This article focuses on civil society in Latin America. It examines the various understandings of civil society in Latin America and explores the factors underlying their diversity. It suggests that ideas about civil society in Latin America have to be understood within the context of striking levels of inequality and political societies that historically have been unable or unwilling to address this problem. It argues that the extent to which civil society is seen as entitled to a share in decision making and the extent to which conflict is seen as legitimate and public spaces are provided for its management, seem to be the crucial questions on which the future of civil society will hang across the continent.
Marc Morjé Howard
This article examines the history of civil society in post-communist regions in Europe. A closer look at the regions shows that shortly after the revolutionary moment had passed, people left the streets and their civic organizations, leaving their societies largely passive and depoliticized. This article shows the social legacies of communism have adapted and persisted, and how they may even have been reinforced by post-communist developments and experiences. It evaluates the implications of the weakness of post-communist civil society for democracy in the region and argues that while the weakness of civil society certainly does not portend democracy's demise, it does suggest that post-communist democracy will remain unsettled and somewhat troubled in the foreseeable future.
This article provides a critical survey of the contemporary history of civil society in sub-Saharan Africa. It discusses criticisms on the alleged weaknesses of contemporary civil society associations, especially urban-based non-governmental organizations (NGOs) and highlights the re-emergence of old anxieties about the capacity of civil society to expound African socialities. It concludes that while the early promise of civil society may have been exaggerated there is equal danger in inflating current levels of disillusionment with a set of ideas that retain real analytic and practical utility.
Roberta G. Lentz
This article examines the place of civil society in the digital age and the role of technology in civil society. It explains that research and commentary about the role of information and communications technologies (ICTs) in producing or reflecting social, cultural, economic, and political change has a very long history and discusses the rigidities that prevent ICTs from having any truly transformative effects on civil society or indeed society at large. It emphasizes the extent to which civil society deliberation and action in the twenty-first century both depend on, and are constrained by, electronic communication resources and their governance. The article argues that civil society and ICTs stand in a reciprocal relationship to each other because politics and communication go hand in hand.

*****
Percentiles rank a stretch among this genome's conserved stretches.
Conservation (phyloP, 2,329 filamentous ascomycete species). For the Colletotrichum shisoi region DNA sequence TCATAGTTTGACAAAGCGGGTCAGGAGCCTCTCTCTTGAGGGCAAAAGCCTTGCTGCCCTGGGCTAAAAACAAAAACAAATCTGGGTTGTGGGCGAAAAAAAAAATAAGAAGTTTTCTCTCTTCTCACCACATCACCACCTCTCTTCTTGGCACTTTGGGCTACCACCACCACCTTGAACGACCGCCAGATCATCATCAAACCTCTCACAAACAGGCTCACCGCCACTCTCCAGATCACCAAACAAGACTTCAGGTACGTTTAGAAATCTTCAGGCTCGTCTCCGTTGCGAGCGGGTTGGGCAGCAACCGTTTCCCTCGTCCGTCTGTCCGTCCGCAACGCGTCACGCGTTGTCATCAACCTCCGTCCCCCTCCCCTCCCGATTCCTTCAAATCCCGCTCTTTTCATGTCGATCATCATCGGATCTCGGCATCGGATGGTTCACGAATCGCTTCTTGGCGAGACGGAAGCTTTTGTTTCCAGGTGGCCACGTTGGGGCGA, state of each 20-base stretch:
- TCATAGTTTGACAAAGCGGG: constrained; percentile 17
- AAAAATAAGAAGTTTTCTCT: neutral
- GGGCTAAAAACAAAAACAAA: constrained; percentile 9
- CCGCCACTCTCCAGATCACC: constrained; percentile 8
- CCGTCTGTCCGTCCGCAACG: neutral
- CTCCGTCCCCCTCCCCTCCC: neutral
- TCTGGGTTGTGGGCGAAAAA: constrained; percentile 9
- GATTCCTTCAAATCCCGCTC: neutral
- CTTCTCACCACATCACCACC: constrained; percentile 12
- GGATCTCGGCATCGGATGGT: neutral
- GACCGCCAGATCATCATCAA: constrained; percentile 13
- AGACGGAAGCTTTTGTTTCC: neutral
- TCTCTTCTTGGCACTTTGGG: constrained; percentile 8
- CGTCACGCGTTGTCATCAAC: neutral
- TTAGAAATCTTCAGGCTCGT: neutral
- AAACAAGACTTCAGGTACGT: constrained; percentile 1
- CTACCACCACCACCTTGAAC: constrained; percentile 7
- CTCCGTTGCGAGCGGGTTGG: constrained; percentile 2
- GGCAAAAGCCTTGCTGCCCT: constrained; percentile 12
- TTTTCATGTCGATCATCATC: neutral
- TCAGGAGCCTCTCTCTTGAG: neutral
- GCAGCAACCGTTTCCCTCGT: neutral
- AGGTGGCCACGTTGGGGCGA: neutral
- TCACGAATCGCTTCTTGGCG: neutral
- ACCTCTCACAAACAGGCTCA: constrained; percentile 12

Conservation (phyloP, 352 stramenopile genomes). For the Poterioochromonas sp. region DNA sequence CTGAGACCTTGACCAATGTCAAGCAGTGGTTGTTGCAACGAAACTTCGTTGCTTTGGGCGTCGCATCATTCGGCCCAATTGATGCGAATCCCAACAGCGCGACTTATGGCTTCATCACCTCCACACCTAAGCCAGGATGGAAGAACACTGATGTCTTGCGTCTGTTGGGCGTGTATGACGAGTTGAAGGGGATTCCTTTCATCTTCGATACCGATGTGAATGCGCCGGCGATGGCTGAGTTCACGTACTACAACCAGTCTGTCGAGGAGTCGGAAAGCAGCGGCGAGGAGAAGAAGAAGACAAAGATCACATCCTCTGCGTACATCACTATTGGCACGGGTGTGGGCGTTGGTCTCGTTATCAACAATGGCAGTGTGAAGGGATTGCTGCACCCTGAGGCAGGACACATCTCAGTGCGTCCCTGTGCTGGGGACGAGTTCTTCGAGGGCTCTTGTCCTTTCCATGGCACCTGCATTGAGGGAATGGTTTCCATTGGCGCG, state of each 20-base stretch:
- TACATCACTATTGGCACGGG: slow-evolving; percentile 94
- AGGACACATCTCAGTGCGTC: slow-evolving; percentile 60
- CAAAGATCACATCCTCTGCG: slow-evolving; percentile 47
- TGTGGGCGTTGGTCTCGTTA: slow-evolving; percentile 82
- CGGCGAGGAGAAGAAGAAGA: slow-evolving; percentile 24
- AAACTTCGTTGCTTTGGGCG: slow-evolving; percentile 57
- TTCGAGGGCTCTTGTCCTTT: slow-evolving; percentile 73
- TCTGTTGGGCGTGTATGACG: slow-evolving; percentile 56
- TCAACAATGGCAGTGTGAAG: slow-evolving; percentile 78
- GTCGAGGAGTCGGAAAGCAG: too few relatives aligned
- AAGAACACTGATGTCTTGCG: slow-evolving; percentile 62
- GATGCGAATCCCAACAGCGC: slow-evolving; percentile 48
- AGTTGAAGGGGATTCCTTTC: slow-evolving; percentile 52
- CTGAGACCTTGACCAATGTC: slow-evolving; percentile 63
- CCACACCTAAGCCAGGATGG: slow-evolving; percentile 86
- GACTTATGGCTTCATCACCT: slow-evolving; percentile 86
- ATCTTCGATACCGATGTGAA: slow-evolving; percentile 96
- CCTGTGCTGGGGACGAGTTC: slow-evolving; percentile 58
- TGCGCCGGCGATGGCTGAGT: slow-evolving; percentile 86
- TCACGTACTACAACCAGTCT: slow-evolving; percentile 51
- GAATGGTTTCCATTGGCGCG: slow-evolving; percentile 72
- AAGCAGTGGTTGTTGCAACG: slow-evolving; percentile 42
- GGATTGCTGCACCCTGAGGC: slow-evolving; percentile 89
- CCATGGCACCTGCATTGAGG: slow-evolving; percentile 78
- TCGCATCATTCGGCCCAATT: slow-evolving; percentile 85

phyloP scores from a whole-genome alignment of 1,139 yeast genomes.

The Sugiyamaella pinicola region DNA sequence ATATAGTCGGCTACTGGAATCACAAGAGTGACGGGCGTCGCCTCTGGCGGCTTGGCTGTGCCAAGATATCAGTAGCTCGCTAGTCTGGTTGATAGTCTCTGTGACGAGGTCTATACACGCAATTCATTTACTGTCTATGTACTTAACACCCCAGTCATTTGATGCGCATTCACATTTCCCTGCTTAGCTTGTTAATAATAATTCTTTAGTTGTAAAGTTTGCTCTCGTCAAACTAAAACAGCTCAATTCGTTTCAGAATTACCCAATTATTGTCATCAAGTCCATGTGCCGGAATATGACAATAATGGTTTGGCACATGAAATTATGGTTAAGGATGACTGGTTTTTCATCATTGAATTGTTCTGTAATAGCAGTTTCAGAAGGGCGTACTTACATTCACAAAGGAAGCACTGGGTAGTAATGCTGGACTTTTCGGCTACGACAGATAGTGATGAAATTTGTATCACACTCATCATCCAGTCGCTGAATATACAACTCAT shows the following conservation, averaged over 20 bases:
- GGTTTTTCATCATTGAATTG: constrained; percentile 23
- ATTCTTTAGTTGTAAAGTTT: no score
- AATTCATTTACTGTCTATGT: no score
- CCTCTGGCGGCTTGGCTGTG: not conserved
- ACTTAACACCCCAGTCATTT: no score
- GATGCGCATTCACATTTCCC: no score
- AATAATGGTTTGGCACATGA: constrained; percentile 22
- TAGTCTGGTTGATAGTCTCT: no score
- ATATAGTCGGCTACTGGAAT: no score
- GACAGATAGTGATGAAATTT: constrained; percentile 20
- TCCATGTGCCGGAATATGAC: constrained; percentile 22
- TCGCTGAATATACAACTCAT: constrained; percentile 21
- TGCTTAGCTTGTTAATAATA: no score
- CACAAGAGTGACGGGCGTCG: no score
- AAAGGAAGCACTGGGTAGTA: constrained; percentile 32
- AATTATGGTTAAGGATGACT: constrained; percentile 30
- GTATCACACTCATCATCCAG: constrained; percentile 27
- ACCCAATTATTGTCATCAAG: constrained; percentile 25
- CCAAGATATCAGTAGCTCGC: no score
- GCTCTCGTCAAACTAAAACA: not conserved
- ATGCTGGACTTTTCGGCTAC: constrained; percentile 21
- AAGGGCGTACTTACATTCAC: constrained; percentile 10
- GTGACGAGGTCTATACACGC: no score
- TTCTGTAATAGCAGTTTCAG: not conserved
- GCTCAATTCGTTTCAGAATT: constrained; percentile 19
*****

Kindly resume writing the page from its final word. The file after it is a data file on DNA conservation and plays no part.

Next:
This article explores the history of civil society in the Middle East. It suggests that the fate of civil society in the region has been closely tied to the political regimes in place and their transformation, or lack of it, over time, a fate crucially affected by the strong autocratic features that have characterized the exercise of state power in most of the region. It argues that in most Arab states and Iran, authoritarian rule and strong non-voluntary forms of social organization continue to impose significant limits on independent associational life and the strength of public spheres.
Derrill D. Watson II
Complementarities between improving agricultural production, adapting to climate change, and reducing poverty are likely to increase with climate change. Thus, the worse you believe the effects of climate change will be, the more valuable it will be to invest in sustainable agriculture and poverty reduction. Agriculture will better support climate goals to the extent that externalities are internalized by market participants through a set of policies termed full-costing. Even though global full-costing may be out of reach for technical, practical, and political reasons, this chapter illustrates that numerous options exist to bring agricultural policies closer to socially optimal values.